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josefThe Creative Teaching Technology Assistance Program is designed for labor intensive teaching projects that require IT support for technologies beyond the current capabilities of the applicant.  The grant gives the applicant access to dedicated time with an Instructional Technology specialist during the school year and up to $1000 for expenses. Applicants are required to consult with an Instructional Technologist prior to submitting the application.  Please contact Sharon Birch at or ext. 6990.

These funds are issued as reimbursement for expenses such as software, supplies, or a student assistant. Please note that student assistants must be paid according to the College Guidelines document. Meals are not funded. Please provide a detailed budget including funds contributed by the department or other cost sharing.  Refer to the Accounts Payable website for reimbursement guidelines.  Be sure to include requested RPDG funds including the amount requested or received and what component of the project it is funding. JCCTL and the Provost are in communication to determine optimal funding to applicants.

This application can be saved as a Word document for editing.  Type your answers under each heading.  Applications from all disciplines are encouraged. Please submit this application to Paula Baer at

Deadlines for application are October 15, January 15, and March 15.

Recipients of a JCCTL fellowship or grant must submit a written report at the conclusion of their project and be willing to make one or more presentations about their work in appropriate on-campus venues.


Grant Recipients


Kay Etheridge, Professor of Biology
Prof. Etheridge received this grant to cover expenses associated with creating an audio guide for a gallery exhibition as part of the First-Year Seminar course, Exploration of the Marvelous: Art and Science in the Renaissance.


Josef Brandauer and Matt Orange received $560 to purchase Wacom Intuos Manga Pens and Wacom Wireless Accessory Kits for Bamboo and Intuos Tablets. This technology has allowed Professors Brandauer and Orange to actively annotate PowerPoint slides in HS 209-210 Human Anatomy and Physiology I and II during class to respond to student questions. They found that this direct annotation increased their mobility in the classroom, allowed them to post notes on Moodle 9 after class, gave Peer Learning Associates an exact record of what transpired in class, and also provided a record for students who were either forced to miss class or who would benefit from reviewing slides on their own.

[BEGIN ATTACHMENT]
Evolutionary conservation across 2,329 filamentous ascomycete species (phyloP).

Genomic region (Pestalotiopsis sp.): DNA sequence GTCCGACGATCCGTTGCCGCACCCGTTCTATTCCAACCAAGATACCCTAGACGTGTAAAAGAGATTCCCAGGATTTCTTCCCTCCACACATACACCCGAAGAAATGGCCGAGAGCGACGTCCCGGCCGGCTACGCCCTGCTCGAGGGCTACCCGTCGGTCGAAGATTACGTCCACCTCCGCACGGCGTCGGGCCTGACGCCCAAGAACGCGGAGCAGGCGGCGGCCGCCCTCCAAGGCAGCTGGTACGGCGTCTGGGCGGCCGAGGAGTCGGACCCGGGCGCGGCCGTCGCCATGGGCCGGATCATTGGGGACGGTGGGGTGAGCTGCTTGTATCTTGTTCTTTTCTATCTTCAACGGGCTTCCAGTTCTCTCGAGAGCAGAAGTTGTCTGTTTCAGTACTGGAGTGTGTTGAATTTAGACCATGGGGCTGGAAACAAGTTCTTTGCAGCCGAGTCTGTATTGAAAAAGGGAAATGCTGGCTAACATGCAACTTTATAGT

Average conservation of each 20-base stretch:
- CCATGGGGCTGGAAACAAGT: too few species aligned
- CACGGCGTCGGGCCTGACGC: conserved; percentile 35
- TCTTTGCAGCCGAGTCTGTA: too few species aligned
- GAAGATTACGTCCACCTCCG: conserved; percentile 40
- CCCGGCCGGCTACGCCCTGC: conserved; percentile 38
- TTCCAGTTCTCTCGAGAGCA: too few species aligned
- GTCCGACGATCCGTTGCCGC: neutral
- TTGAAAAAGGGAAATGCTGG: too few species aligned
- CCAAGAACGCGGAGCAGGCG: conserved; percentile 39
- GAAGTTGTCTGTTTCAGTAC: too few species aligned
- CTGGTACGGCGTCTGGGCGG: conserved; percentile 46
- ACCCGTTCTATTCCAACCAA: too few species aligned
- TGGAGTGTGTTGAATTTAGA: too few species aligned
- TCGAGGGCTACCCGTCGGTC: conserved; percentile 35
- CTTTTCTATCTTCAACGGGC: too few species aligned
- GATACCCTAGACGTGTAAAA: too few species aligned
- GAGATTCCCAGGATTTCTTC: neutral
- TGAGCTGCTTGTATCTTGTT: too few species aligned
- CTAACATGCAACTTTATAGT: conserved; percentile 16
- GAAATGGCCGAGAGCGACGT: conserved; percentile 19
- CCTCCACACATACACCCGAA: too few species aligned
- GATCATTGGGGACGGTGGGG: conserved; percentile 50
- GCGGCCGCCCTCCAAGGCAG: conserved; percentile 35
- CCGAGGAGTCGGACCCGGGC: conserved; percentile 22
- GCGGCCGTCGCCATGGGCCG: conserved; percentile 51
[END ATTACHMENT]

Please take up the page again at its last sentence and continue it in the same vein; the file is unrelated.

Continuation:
Florence Ramond Jurney and Jack Murphy (French) received $1,166 to purchase two iPads to be used in the advanced grammar and conversation course. Combining the software program and app Doceri with the mobility of the iPad, Professors Jurney and Murphy moved from teaching grammar through transparencies on an overhead projector to doing so with a tablet, offering real-time input based on student-fed examples and questions—all displayed in high resolution on the classroom’s projector and available online for students’ review. In short, this has transformed the dynamic of the classroom from one that is professor-centered to one that is student-centered. The use of iPads has allowed the professor to give input anywhere in the classroom; it has allowed students to use the main screen as a working pad for their own grammar explanations and examples; and it has allowed
every written gesture to be recorded and saved as a mini-film.

Cassie Hays, Assistant Professor, Sociology
Cassie received funding for her course, Power, Politics, and New Media which challenges students to interrogate the role and power of new media in the formation of national identities, global assemblages, international information flows, legal structures, and social change.  The students are asked to confront traditional research methods by conducting what might be called a Twitter ethnography. 


Paul Austerlitz (Conservatory of Music/Africana Studies) used his grant to hire a student to transfer 15 hours of videotaped material gleaned from research in the Dominican Republic, Haiti, Ghana, Benin, and Nigeria to DVD/hard drives and to edit them into individual units. The research material included everything from interviews with musicians to “talking drum” demonstrations and will be useful in a variety of courses: FYS 143: The Transformative Power of Music, AFS/MUS 318:Africana Music—Juju to Hip-hop, AFS/MUS 282: Music of the Caribbean, AFS/MUS 247: The History of African American Music and MUS 212: Cross-Cultural Elements of Music.